parties impact the lives of the masses directly and indirectly in many ways. Even as political
parties, other than those in power, are not part of the government, they do come to wield directly
or indirectly influence on the exercise of governmental power. It would be ludicrous to expect that
transparency in all state organs can be ensured with the exclusion of the political parties, which, in
reality, control all the vital organs of the State.
The political parties also need to be well within the ambit of the RTI also because of
the phenomenal funding, donations and perks that they enjoy, often also at the state
expense like allotment of land, bungalows for its top ranking leaders, cars and security
paraphernalia. They cannot be expected to enjoy benefits of what belongs to the
people and not be accountable to them. Their funding from business houses and other
sources also needs to be brought into the public discourse because this offers the
public the information and knowledge about the likely tilt and inclination of these
parties vis-à-vis governance. Political parties are important public institutions that can
play a major role in bringing transparency in public life. By seeking to be excluded, they
are both setting a bad precedent and stonewalling transparency in public life.
"Before amending RTI Act to keep political parties out of its purview, government should
ensure that people may get required information concerning political parties from ECI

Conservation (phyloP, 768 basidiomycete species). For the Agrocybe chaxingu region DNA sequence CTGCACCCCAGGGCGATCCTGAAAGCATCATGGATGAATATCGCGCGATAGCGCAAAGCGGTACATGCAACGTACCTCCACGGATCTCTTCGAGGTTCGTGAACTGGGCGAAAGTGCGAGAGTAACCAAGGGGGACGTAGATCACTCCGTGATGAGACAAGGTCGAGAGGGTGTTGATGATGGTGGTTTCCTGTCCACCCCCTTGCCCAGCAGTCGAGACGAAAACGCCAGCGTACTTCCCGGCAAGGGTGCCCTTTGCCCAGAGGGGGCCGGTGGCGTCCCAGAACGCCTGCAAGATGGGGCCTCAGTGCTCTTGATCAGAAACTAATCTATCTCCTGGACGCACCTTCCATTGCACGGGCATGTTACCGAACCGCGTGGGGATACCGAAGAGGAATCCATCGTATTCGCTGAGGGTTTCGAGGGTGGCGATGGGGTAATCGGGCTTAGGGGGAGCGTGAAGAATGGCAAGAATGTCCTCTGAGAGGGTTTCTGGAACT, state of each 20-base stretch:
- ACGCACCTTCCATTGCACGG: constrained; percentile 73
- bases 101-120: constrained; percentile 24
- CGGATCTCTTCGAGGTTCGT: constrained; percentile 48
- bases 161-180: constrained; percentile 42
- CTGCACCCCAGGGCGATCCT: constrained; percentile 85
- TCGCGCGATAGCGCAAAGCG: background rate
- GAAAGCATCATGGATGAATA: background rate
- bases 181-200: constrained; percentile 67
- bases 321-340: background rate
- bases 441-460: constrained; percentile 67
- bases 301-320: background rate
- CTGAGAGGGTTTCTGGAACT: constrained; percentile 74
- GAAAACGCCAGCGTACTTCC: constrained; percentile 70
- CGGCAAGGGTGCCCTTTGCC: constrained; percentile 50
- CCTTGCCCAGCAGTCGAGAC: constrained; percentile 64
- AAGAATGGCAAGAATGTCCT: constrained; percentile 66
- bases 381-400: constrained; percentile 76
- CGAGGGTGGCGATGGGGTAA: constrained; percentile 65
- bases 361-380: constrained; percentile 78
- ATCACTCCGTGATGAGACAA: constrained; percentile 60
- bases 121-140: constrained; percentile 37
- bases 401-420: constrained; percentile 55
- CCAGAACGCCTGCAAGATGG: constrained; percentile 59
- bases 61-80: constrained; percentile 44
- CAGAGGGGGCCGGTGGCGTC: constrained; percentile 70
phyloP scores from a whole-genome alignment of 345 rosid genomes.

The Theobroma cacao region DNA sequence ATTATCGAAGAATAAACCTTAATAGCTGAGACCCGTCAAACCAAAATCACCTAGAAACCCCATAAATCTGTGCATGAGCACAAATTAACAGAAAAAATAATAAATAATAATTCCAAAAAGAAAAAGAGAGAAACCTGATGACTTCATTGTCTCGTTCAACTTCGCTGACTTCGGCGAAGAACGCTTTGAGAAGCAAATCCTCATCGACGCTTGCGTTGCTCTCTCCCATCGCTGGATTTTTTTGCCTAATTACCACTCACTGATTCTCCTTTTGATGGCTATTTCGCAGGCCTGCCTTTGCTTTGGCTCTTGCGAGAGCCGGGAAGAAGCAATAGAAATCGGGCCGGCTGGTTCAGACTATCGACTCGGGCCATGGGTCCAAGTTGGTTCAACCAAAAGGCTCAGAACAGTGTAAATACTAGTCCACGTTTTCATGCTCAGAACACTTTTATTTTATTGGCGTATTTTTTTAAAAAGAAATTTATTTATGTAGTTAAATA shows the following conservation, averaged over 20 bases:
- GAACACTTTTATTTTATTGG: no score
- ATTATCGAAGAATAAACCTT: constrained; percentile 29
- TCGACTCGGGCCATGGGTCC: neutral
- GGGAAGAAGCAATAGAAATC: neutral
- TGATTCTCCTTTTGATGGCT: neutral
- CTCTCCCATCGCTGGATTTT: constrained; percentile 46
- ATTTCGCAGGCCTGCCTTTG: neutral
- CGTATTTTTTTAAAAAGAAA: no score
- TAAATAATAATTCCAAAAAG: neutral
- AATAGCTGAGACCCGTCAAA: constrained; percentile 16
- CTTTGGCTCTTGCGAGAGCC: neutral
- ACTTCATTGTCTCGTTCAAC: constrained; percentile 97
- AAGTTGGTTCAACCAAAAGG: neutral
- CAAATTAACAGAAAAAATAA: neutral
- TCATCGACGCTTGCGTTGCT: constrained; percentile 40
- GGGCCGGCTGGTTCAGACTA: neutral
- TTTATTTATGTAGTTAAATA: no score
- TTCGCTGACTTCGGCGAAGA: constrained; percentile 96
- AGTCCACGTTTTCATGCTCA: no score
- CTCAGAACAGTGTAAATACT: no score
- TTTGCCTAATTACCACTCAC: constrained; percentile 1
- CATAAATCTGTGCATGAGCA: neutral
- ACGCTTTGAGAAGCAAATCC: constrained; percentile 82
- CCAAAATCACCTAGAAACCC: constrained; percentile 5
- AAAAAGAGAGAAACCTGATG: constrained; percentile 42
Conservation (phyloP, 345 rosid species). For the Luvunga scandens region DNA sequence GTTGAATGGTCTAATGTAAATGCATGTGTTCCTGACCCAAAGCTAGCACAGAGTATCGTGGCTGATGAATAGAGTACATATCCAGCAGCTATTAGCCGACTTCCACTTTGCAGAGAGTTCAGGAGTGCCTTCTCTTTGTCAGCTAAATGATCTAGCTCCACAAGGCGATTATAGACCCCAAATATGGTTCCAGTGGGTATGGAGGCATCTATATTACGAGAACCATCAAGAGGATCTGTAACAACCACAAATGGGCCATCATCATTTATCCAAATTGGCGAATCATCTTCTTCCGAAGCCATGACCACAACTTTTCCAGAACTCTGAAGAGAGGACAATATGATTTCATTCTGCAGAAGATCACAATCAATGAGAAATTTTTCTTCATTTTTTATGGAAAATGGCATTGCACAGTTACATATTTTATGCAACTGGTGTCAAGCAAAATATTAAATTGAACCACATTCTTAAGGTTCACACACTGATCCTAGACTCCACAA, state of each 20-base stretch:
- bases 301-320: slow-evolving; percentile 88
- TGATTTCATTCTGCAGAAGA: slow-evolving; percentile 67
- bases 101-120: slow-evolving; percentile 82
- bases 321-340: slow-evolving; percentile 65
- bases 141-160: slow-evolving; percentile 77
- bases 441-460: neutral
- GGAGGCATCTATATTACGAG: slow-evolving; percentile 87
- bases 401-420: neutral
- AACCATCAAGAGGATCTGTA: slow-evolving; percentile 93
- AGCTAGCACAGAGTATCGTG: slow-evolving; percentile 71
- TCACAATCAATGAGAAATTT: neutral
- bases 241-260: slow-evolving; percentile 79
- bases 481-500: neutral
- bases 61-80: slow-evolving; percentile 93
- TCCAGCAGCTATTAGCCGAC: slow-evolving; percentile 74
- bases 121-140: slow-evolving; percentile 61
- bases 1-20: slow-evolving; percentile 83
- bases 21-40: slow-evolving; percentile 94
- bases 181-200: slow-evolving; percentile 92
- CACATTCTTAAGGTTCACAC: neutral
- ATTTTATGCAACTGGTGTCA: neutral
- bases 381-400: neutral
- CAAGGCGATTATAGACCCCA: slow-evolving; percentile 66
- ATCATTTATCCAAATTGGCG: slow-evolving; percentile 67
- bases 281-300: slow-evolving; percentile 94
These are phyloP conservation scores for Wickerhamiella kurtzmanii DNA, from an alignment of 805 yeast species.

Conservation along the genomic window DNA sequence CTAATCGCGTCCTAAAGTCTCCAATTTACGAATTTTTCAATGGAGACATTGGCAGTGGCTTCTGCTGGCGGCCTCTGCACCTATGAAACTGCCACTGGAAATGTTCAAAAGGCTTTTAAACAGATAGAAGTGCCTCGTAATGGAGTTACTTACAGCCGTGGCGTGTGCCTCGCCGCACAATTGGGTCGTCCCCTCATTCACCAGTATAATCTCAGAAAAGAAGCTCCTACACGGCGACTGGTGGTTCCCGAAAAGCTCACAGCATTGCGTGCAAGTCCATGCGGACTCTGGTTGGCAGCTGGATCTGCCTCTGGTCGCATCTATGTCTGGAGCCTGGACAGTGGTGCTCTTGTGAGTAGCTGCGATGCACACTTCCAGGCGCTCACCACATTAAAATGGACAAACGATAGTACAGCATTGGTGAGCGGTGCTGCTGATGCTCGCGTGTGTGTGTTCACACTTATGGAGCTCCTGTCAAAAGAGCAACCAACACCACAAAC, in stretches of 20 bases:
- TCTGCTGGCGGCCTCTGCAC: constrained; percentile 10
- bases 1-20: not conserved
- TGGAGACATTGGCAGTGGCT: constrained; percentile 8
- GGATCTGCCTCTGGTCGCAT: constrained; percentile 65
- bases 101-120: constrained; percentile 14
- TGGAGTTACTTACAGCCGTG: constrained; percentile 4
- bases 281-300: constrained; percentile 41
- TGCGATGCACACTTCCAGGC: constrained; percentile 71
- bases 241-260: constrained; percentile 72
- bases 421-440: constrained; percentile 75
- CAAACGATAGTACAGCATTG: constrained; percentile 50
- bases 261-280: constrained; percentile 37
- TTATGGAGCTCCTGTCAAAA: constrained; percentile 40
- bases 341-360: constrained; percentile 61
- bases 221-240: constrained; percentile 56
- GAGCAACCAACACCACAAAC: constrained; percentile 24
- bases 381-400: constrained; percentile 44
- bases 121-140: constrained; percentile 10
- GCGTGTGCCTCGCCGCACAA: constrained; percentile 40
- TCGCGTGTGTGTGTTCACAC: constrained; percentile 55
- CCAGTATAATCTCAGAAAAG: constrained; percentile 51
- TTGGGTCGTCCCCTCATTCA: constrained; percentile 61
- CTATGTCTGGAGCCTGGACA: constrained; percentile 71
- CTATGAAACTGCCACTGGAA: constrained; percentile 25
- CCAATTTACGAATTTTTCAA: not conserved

Commission and other concerned public-authorities under provisions of section 2(f) of RTI Act
THE LAST APPEAL
It is pivotal for the current scenario of electoral reforms to change, however, we should
not only concentrate on structural changes but also work to gain support from the
Target the rural crowd to spread awareness on the importance of a fundamental right to
Democracy must be preached and should not be limited to a mere word. Citizens should
be granted their ‘Right to reject’ with the required education, for people’s rule to prevail
in the county.
‘Vote Bank’ Politics should strictly be banned.
Election campaign should closely be monitored by the election committee members and
the parties should strictly adhere to the campaign guidelines.
Press council should formulate guidelines to cover the election campaign responsibly
and not give out vague comments or opinions which can indeed stir up a controversy.
Elections 2013 - 14
APPEALS BY CITIZENS : TARUKA SRIVASTAV
(STUDENTS OF XAVIER INSTITUTE OF COMMUNICATIONS,